Overlooked charges add up
With the ongoing concern over limited long-term care resources and dwindling budgets, providers can't afford to overlook opportunities to maximize reimbursement. Nonetheless, reimbursement specialists say many facilities are leaving substantial sums on the table due to a general lack of awareness of billing opportunities and systematic downcoding in the Resource Utilization Group system.
Although the amount of money going uncaptured varies from facility to facility, some say it's not uncommon for the typical provider to sacrifice a couple thousand dollars a month on Medicare Part A, and up to $50,000 a year in Part B.
Based on hundreds of audit reviews, consultant Marc Zimmet of Zimmet Healthcare Service Group, Morganville, NJ, said the average skilled nursing facility loses roughly $7 a day for Part A in billing errors and routine downcoding for the Minimum Data Set. On the Part B side, he said he has seen annual losses climb above the $1 million mark for hospital-based skilled nursing facilities.
"The problem is many providers don't have the manpower to go over their [billing] and make sure they are being consistent and capturing all the opportunities available," Zimmet noted.
Insufficient tracking and monitoring of supplies and services can easily lead an underreporting on UB-92 forms and to omissions or errors of the Minimum Data Set.
"The result is often a RUGs score that is less than appropriate," said Don Frazier, director of implementation for Advanced Answers on Demand Inc., Fort Lauderdale, FL.
Confusion costing providers
Some commonly missed opportunities may be stemming from misinterpretation or confusion of billing requirements. One such area relates to skilled restorative nursing – a service that many facilities are providing, but not claiming due to somewhat ambiguous requirements.
According to Rena Shephard, chair of the American Association of Nurse Assessment Coordinators and president of San Diego-based RRS Healthcare Consulting Services, many providers shy away from restorative nursing billing because of unclear criteria for reimbursement, particularly regarding the number of days required for the service. To offer clarification, the Centers for Medicare & Medicaid Services recently added a piece in the skilled nursing facility section of its online manual that more clearly outlines the requirements. Shephard is hopeful that the clarification will encourage more providers to adequately bill for this service.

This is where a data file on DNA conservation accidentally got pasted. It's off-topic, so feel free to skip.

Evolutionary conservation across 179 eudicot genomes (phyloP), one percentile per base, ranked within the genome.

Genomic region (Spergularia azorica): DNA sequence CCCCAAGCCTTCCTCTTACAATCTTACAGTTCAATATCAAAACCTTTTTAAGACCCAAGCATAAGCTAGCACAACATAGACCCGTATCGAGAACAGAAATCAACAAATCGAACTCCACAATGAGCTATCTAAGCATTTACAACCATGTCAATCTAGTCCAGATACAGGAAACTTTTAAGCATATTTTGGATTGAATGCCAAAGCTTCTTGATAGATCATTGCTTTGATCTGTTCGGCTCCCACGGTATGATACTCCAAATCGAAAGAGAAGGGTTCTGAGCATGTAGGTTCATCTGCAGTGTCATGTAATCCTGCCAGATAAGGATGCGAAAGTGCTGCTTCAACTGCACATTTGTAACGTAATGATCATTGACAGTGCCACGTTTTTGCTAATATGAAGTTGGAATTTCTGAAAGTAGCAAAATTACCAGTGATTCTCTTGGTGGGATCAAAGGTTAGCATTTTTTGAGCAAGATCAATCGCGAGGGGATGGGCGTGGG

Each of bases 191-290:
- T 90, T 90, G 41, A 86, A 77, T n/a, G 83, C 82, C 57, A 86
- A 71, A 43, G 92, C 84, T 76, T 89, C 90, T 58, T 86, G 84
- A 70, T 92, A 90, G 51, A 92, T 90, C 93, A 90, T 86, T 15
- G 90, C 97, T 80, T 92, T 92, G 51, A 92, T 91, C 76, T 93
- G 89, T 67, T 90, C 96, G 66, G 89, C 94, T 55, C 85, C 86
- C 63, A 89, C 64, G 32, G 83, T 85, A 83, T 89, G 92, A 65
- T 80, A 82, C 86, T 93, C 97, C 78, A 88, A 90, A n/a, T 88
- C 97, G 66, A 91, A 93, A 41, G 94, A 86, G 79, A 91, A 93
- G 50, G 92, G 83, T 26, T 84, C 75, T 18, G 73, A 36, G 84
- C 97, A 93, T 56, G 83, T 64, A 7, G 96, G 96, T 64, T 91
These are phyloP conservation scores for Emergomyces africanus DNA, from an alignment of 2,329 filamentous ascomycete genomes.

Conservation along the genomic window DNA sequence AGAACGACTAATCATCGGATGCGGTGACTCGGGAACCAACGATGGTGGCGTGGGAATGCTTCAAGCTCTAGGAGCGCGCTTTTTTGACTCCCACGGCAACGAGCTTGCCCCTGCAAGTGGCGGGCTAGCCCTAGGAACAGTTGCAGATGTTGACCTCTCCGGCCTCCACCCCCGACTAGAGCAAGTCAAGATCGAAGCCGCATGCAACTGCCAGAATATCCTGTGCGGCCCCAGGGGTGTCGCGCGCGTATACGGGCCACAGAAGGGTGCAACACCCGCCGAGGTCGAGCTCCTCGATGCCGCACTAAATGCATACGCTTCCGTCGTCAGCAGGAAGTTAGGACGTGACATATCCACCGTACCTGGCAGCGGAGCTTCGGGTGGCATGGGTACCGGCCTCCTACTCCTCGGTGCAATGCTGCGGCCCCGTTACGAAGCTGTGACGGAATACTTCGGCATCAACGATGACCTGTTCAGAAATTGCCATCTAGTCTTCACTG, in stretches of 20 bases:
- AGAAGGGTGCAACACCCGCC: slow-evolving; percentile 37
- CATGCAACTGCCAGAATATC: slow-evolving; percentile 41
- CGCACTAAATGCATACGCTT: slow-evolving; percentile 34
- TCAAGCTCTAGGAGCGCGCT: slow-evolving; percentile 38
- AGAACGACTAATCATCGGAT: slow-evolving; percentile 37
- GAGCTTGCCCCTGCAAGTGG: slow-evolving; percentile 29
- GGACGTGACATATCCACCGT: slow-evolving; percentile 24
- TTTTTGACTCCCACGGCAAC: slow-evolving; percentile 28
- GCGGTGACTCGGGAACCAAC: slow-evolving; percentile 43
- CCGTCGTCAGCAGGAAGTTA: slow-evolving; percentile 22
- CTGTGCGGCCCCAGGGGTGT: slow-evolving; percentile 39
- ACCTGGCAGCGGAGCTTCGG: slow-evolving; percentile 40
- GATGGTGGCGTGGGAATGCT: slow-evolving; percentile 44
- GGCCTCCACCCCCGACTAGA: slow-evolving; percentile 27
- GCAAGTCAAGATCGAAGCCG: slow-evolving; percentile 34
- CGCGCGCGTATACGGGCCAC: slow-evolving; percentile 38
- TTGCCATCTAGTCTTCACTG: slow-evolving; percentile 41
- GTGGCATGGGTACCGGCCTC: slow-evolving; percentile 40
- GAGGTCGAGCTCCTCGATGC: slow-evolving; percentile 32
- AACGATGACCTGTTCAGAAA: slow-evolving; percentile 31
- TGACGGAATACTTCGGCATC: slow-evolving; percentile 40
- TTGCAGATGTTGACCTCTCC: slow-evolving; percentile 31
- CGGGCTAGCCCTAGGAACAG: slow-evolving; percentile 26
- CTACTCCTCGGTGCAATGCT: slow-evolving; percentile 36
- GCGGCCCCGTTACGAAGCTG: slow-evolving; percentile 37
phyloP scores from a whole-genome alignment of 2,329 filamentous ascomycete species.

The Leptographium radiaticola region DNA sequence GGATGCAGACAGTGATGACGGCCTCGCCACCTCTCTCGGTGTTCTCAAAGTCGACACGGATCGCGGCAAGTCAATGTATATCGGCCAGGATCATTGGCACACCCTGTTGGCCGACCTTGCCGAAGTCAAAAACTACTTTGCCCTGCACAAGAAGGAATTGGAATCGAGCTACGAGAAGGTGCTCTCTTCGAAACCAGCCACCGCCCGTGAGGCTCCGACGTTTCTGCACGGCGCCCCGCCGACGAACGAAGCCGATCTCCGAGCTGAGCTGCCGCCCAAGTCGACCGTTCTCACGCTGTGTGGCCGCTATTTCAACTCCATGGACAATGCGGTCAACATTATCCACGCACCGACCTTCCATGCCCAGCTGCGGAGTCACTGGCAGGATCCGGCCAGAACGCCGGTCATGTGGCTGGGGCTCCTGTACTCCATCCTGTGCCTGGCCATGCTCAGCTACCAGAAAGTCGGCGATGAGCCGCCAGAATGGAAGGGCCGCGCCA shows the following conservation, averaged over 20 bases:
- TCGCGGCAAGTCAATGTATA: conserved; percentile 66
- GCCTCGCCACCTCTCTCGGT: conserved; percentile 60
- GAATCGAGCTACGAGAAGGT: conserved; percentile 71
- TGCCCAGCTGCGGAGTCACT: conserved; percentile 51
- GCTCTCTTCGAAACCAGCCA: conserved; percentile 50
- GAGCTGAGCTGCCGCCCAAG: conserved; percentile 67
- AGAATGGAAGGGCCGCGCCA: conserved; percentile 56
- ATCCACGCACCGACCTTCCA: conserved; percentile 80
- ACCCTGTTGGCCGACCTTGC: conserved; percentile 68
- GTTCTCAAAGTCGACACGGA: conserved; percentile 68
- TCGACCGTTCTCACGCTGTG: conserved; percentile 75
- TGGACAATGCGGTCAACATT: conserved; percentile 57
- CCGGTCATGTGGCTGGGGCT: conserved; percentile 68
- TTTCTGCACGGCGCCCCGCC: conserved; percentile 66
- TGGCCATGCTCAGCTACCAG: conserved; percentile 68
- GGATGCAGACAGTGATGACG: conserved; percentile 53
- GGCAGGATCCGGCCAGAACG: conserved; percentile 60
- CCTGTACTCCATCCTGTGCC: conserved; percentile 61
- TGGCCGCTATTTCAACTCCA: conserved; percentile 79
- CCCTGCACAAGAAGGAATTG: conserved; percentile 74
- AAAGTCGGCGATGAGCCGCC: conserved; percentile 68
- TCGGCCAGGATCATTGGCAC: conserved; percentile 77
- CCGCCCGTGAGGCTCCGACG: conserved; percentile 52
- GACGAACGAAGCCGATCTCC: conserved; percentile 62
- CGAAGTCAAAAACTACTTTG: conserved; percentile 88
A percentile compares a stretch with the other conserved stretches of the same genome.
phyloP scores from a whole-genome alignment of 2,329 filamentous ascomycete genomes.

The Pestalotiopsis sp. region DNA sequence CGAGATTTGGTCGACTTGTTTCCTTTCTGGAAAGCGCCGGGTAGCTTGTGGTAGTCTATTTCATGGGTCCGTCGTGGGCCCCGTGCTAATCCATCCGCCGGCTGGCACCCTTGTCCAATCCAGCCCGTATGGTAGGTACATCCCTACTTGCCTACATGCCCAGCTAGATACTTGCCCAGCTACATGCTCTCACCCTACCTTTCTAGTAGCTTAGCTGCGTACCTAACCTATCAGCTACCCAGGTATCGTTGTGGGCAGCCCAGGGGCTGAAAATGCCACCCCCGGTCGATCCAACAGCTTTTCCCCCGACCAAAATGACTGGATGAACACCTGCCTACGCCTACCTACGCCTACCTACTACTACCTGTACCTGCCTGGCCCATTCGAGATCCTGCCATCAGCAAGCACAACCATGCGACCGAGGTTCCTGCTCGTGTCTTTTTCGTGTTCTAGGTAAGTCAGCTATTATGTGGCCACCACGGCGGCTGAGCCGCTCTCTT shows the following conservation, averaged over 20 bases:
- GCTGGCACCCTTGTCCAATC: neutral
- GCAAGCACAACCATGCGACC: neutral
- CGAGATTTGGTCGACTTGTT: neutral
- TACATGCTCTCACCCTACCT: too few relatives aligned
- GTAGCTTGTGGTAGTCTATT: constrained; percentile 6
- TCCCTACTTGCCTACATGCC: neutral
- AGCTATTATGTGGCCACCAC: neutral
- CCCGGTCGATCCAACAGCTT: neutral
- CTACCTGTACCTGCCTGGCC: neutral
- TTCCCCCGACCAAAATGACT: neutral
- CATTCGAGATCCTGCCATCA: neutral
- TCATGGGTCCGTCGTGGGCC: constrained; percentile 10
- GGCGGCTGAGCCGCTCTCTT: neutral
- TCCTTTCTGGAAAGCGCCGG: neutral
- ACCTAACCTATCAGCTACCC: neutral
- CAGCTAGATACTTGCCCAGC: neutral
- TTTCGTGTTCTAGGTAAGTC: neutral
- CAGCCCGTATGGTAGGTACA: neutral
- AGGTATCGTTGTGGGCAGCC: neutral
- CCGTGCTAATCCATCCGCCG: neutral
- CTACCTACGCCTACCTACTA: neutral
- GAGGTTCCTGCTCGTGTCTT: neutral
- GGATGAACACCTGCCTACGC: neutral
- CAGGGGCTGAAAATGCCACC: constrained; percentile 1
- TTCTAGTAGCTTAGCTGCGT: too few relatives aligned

To qualify, CMS states that only post-hospital admissions to nursing facilities are covered and the hospital stay must be at least three days. Beyond that, a physician must verify that the resident requires skilled nursing and the services must be provided at least six days a week by a skilled restorative nursing professional (a registered nurse is not considered a skilled professional in this area). Despite the stringent requirements, Shephard said many providers do in fact qualify for reimbursement.
"A restorative nursing program is ideal for residents with low endurance who come into a facility from a hospital but do not require rehabilitative therapy," she explained. "Many facilities are already meeting these requirements and providing these services. It only makes sense that they should be getting paid for them."
Therapies, ancillaries missed
Many providers are also failing to bill for parenteral and enteral nutritional therapy, which is covered under the Part B prosthetic device benefit provision. Facilities can be legitimately reimbursed for the service if the claim contains a written physician order and sufficient medical documentation indicates that PEN therapy is medically necessary. Providers seeking PEN reimbursement must bill to Durable Medical Equipment Regional Carriers and obtain a Durable Medical Equipment, Prosthetic, Orthotics and Supplies number.
"PEN therapy billing makes most sense for facilities that have a sufficient supply volume and a sophisticated charge capture system," said Patricia Dorner, former manager of KPMG LLP Senior Living Services Practices, Harrisburg, PA. "You can bill for PEN if you only have one person a month, but if you have five or six residents, it would certainly be more worthwhile."
The same rules apply to ancillaries, including blood glucose fingerstick tests, tracheostomy supplies, urological and ostomy supplies, wound care dressings,